posted by stbalbach at 8:11 AM on June 20, 2010 [3 favorites]


localroger: Absolutely, the history of science is filled with stories of resistance in the face of irrefutable evidence, even by scientists (let alone the Catholic Church etc).

This is why I keep thinking that it's really important to embrace science as the human thing it is and to participate in it as opposed to expecting it to be infallible. Because yes, while what you say is true, I think another thing is also happening: post-Enlightenment/Nietzsche/Richard Dawkins, many of us have replaced God with science - we keep waiting for some 'objective', quantitative proof that will convince us that what is suggested is pure enough to be considered science. This misplaced belief is what the media and politicians are exploiting.

Science isn't pure, it's just grounded. The hypocrisy of power is that this kind of standard (give us proof that this is worth doing before we do it) is applied only to stuff like global warming and taxes, not to Wall Street or war.
posted by mondaygreens at 8:16 AM on June 20, 2010 [1 favorite]


"You're not qualified to "agree" or disagree. Sorry, I know that's so elitist, but it's the case. You don't get to "agree" or "disagree" unless you have a graduate degree or the equivalent in a relevant discipline. I mean you can, just like you can "disagree" about the curvature or lack thereof of the Earth, or what 7 + 8 equals, and just as usefully."

Does Freeman Dyson get to disagree?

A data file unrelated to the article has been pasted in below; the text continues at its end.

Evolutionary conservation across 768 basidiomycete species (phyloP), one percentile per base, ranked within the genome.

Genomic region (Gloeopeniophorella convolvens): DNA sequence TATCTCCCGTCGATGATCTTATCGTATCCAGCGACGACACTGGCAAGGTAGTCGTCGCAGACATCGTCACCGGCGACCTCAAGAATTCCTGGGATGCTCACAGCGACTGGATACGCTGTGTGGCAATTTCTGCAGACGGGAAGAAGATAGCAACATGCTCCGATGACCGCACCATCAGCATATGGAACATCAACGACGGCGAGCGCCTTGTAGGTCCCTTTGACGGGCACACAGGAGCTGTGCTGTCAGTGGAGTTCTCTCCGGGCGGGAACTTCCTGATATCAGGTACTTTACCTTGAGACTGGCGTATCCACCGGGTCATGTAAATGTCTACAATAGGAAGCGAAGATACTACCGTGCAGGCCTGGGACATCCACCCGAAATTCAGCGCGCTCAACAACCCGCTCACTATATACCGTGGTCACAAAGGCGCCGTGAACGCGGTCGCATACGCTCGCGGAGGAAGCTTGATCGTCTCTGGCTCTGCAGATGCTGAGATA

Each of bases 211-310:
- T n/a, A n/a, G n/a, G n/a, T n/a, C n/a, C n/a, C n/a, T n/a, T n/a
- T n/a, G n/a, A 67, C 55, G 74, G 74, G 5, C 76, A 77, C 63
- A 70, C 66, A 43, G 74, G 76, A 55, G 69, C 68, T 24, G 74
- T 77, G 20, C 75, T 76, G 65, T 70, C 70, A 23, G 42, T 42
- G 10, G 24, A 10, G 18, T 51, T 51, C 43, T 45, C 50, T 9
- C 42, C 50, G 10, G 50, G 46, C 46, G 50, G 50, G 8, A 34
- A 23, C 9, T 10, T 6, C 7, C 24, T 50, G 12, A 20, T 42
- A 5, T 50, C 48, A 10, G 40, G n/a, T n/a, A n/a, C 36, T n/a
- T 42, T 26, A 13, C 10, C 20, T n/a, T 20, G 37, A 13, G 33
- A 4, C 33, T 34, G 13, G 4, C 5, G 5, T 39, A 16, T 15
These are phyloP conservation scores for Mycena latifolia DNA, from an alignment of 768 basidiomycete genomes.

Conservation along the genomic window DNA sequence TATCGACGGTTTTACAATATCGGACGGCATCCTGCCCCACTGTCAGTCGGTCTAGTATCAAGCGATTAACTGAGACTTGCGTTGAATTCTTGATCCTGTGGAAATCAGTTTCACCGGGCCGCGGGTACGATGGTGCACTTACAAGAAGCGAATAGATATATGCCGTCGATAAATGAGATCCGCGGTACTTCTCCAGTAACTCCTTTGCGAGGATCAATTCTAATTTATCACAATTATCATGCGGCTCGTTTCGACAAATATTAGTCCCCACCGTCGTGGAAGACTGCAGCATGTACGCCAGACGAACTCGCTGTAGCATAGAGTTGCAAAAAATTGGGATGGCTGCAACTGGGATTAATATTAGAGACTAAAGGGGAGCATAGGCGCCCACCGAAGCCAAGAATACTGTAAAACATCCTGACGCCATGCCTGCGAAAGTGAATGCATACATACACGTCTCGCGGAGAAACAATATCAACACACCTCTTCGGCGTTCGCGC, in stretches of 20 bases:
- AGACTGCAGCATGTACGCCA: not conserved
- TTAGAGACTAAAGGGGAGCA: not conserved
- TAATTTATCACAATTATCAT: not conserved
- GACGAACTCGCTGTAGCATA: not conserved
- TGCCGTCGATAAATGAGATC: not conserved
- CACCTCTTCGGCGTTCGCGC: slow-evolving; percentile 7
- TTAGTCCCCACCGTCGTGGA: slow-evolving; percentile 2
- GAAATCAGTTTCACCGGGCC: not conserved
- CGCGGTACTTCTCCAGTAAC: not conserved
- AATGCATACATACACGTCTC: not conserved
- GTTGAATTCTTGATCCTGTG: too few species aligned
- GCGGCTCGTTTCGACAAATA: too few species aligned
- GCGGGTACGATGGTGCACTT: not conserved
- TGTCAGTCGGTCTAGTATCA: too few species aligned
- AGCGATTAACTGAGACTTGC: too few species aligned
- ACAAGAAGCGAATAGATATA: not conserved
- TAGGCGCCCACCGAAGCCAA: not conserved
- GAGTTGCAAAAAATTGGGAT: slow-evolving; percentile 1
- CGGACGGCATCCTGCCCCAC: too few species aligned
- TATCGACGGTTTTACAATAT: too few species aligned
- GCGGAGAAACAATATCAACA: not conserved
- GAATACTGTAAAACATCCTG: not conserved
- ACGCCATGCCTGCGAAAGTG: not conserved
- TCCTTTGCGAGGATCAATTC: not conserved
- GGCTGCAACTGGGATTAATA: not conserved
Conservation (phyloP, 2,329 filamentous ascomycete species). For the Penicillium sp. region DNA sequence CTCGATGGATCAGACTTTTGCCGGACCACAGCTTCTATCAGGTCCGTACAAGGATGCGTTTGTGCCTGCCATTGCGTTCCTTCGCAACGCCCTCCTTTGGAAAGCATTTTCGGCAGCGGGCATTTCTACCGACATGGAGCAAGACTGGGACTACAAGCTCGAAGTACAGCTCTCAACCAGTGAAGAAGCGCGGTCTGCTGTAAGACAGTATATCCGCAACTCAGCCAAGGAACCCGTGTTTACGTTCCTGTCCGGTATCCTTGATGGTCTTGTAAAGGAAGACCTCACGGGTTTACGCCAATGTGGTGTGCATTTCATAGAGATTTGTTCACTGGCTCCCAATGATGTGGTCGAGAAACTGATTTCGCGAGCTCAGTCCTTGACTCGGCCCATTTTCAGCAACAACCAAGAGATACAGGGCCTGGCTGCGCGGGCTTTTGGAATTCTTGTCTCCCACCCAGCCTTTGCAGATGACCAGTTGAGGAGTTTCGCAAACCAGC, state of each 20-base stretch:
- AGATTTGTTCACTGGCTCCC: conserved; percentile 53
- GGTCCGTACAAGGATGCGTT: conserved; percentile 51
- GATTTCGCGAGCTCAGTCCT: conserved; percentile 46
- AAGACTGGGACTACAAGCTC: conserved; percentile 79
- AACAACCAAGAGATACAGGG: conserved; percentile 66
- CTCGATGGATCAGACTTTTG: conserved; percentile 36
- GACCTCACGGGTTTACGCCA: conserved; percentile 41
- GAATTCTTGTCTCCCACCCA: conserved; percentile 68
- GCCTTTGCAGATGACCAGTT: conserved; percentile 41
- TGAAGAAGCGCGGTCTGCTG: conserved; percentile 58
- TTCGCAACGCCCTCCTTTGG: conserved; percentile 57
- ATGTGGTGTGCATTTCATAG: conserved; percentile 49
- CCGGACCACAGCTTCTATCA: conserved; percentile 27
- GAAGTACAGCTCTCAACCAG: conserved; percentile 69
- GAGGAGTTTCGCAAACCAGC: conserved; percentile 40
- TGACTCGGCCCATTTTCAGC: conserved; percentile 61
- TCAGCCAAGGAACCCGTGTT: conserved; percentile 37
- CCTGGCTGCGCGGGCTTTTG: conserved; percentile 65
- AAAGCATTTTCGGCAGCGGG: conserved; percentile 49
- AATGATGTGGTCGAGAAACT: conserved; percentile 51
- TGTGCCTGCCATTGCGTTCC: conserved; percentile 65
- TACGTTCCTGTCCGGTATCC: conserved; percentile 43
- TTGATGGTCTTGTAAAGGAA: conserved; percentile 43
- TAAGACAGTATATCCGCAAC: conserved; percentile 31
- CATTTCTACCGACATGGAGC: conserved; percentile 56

You are so full of shit and you sound like some kind of religious fanatic. Geologically speaking we are heading towards another ice age. Does that mean we should just keep spewing CO2 into the atmosphere willy nillly? Obviously not. Prudence is always the better option. One that in this case I agree with, but anthropogenic climate change has not been scientifically proven and that is just a cold hard fact whether you like it or not. Let me be very clear so as not to confuse people. While I am not convinced about global warming I do think we need to exercise prudence and try to curb our usage of fossil fuels and other pollutants. This is for two reasons: 1) aforementioned prudence and 2) 500-1000 years down the road we can look back and see what the actual effects of putting less carbon into the atmosphere were.
posted by AElfwine Evenstar at 8:17 AM on June 20, 2010 [1 favorite]


bleusman: -- I just don't care about whining about something impossible to stop.

It shouldn't be that hard to stop. Summary of actions required (from an earlier thread):
Obviously, we depend on fossil fuels for power and transport. But we already have the technology to solve the problem. Battery technology has improved fast enough that plug-in hybrid vehicles are already here. We know how to generate additional electricity without emitting more carbon: hydroelectric dams, nuclear power plants, coal-burning power plants with carbon sequestration, renewables.